Pros and Cons


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Deciding to become a whistleblower either under the qui tam provisions of federal or state false claims acts or under the IRS Whistleblower Reward statute is not a decision to be taken lightly. While reporting fraud on the government can be personally rewarding from a moral, ethical and financial standpoint, it can also be very difficult in terms of the stress and anxiety associated with standing up to powerful corporate interests. Quite simply, deciding to become a whistleblower can be a life-altering experience. As such, it is important that the whistleblower consult with attorneys who are experienced in whistleblower litigation in order to assure that all of your questions and concerns are identified and addressed before making a decision to become a whistleblower.

The Pros

One of the most rewarding aspects of becoming a whistleblower is standing in the shoes of the government while pursuing a recovery for taxpayers as a result of damaging corporate fraud. Whistleblowers are courageous individuals who recognize a wrong and are willing to take risks in order to see that the wrongs are corrected – it is a matter of integrity. Taking such an extraordinary step can be extremely gratifying, particularly when the whistleblower’s claims are corroborated and result in a recovery.

Of course, personal gratification isn’t the only benefit of becoming a whistleblower. For example, in qui tam cases under the federal False Claims Act, Congress decided to give whistleblowers (or “relators”) a share of the recoveries that result from their lawsuits to encourage people to step forward and take the risks involved in reporting fraud. The amount that the relator can receive most often ranges from 15% to 30%, depending on whether the government intervenes in the case and the extent to which the relator substantially contributes to the prosecution of the action. The Department of Justice contends that the average relator share is approximately 17% depending upon the factors referred to above. Rewards for claims brought under state and local False Claims Acts mirror those under the federal law.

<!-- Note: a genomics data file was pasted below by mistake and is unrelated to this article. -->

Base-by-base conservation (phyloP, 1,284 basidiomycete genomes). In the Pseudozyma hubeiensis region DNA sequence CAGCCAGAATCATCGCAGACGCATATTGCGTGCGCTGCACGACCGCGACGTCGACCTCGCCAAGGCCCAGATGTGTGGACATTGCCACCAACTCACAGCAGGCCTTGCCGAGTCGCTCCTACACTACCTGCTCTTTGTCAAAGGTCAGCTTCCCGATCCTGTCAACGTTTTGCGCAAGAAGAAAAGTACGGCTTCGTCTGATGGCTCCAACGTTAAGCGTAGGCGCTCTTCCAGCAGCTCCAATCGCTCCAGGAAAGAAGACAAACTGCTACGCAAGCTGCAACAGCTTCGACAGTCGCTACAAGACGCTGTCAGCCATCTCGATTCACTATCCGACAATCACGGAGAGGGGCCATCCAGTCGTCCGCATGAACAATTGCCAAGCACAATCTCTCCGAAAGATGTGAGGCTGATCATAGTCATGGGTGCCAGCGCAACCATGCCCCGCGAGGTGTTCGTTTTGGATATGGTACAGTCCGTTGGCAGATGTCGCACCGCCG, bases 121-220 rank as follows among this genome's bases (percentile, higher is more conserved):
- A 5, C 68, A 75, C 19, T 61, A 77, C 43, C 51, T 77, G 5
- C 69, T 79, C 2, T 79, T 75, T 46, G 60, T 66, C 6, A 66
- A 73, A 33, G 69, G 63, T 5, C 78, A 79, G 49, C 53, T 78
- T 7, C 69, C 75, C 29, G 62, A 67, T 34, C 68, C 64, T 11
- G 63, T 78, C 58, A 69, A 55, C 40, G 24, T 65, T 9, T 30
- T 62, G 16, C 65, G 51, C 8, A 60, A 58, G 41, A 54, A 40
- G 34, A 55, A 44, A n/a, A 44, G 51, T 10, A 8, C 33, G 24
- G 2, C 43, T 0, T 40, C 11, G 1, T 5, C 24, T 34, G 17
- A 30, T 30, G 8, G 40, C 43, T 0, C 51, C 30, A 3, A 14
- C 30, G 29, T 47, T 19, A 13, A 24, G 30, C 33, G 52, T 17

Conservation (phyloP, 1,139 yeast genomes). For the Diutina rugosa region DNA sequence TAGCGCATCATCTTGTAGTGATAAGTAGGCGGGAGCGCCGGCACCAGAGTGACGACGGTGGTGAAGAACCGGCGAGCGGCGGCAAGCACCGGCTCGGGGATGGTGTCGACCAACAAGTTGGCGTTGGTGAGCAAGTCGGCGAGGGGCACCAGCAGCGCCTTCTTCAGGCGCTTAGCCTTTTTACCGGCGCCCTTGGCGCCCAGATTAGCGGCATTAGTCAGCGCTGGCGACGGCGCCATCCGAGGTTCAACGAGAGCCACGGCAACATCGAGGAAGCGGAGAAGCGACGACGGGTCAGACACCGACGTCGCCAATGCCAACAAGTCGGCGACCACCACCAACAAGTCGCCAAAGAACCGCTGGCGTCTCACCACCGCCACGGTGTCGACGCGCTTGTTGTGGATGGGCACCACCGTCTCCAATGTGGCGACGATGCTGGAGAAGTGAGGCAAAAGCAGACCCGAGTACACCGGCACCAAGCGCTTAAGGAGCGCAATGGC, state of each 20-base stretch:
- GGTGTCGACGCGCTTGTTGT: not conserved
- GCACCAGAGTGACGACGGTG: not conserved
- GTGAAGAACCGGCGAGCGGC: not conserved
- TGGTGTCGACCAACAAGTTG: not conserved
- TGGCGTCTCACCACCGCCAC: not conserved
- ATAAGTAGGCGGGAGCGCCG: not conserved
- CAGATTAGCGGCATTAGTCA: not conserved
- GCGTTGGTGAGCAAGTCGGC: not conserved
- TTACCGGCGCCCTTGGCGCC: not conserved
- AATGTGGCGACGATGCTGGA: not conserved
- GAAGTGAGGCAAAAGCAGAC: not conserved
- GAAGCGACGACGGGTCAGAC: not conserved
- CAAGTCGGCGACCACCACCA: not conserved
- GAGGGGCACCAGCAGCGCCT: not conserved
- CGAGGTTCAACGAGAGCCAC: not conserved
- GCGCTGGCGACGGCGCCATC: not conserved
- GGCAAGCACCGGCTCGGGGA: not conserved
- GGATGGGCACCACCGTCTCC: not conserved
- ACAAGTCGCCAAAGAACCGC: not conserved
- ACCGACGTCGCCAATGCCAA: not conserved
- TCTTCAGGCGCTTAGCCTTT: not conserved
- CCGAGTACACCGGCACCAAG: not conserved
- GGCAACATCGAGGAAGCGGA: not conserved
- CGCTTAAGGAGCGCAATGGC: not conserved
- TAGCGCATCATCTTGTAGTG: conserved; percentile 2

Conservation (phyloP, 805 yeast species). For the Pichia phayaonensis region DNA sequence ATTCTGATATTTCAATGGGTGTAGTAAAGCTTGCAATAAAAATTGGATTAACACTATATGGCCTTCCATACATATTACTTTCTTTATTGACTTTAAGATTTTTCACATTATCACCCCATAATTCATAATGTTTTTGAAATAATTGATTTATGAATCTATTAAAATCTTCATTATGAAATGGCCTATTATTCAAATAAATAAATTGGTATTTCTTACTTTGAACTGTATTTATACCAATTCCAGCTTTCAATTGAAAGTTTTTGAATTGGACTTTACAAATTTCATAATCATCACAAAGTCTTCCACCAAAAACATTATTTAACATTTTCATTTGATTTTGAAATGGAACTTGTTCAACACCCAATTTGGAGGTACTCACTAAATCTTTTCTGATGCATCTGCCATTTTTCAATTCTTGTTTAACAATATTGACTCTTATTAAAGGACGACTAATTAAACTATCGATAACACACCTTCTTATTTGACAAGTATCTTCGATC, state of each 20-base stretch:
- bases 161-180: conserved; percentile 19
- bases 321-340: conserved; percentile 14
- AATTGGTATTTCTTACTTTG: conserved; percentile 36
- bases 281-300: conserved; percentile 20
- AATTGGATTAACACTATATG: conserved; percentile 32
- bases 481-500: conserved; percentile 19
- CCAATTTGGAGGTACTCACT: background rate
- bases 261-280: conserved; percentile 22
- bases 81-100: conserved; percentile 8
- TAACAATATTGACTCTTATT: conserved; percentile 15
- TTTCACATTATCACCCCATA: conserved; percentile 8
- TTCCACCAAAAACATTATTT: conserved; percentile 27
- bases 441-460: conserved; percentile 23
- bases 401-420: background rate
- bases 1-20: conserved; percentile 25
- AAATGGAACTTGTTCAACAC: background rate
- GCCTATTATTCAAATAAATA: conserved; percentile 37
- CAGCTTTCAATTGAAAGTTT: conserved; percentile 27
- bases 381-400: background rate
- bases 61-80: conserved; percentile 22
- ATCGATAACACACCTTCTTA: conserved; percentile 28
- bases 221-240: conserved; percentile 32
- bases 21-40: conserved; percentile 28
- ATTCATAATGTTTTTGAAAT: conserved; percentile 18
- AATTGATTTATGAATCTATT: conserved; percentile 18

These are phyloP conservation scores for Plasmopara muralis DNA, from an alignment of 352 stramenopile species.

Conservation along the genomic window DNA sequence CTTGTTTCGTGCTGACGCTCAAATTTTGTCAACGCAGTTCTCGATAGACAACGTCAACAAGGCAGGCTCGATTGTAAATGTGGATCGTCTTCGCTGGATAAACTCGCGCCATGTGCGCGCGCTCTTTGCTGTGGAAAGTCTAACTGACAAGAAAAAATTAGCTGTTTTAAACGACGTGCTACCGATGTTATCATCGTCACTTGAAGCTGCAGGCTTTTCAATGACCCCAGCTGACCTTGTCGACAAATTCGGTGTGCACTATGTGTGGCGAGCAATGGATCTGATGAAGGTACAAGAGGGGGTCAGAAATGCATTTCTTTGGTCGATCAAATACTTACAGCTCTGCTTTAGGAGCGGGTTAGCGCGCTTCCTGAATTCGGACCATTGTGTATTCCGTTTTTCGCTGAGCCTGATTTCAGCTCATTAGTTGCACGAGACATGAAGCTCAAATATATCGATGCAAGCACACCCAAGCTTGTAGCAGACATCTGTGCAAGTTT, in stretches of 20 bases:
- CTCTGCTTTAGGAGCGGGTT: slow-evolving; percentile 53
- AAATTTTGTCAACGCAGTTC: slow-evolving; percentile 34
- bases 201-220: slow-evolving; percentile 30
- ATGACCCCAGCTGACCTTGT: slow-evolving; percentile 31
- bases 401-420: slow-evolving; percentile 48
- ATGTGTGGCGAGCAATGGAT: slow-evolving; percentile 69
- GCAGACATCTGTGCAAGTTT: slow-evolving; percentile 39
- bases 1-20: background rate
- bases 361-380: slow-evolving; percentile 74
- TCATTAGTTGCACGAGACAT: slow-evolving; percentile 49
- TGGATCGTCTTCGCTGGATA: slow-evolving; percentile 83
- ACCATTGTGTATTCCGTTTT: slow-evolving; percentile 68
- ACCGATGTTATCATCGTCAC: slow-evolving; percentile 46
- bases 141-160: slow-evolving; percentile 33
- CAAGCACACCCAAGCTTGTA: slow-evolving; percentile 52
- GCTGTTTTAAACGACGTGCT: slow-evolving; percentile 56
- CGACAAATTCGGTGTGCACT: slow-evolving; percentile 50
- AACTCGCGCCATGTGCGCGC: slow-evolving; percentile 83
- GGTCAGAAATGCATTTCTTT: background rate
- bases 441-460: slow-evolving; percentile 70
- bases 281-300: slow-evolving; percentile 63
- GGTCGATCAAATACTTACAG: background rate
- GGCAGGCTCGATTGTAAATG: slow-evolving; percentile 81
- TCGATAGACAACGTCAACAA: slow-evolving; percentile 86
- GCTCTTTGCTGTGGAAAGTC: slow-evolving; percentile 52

Tax Fraud whistleblowers are likewise entitled to rewards for recoveries by the Internal Revenue Service (“IRS”) resulting from the whistleblower’s efforts. The Tax Relief and Health Care Act of 2006 specifies that rewards for informants be at least 15% and as much as 30% of the total taxes, penalties and interest collected by the IRS. The final determination is dependent upon the whistleblower’s actual contribution to the case. Under certain circumstances, the IRS does have the power to award lesser amounts. Such circumstances could occur when the whistleblower was not the original source of information in a tax fraud investigation.

To qualify under the new statue providing the higher percentages, an individual must report a tax violation that results in the recovery of back taxes, penalties and interest totaling at least $2 million. In cases where the taxpayer is an individual, their taxable income must exceed $200,000. If the amount due does not meet the above threshold the informant may still be entitled to a reward, however the amount of the reward is not covered under the new statute. Regardless of the amount of the tax fraud, the IRS does have some discretion in limiting or denying cash rewards. If this happens, an appeal can be made to the U.S. Tax Court.

The Cons

Filing a qui tam or whistleblower suit is not for the light-hearted. In addition to the stress and anxiety associated with reporting a fraud, qui tam cases are filed under court seal which prohibits the whistleblower from disclosing the existence of the lawsuit to anyone. The purpose of the seal is to allow the government to covertly investigate the allegations made in the whistleblower’s case. Accordingly, until the government’s investigation is complete, the relator is prevented from discussing the case with anyone, including family, friends or co-workers. This can be very difficult and may lead to feelings of isolation. Conversely, once the government’s investigation is complete, at some point thereafter the qui tam case will be unsealed and the relator’s identity will become a matter of public record which, of course, could have an adverse effect on the whistleblower’s employment, social activities, and other aspects of his or her life. In addition, while becoming a whistleblower can certainly be rewarding both personally and financially, qui tam and tax fraud suits often take years to resolve and the results cannot be predicted all of which can be incredibly taxing on the whistleblower.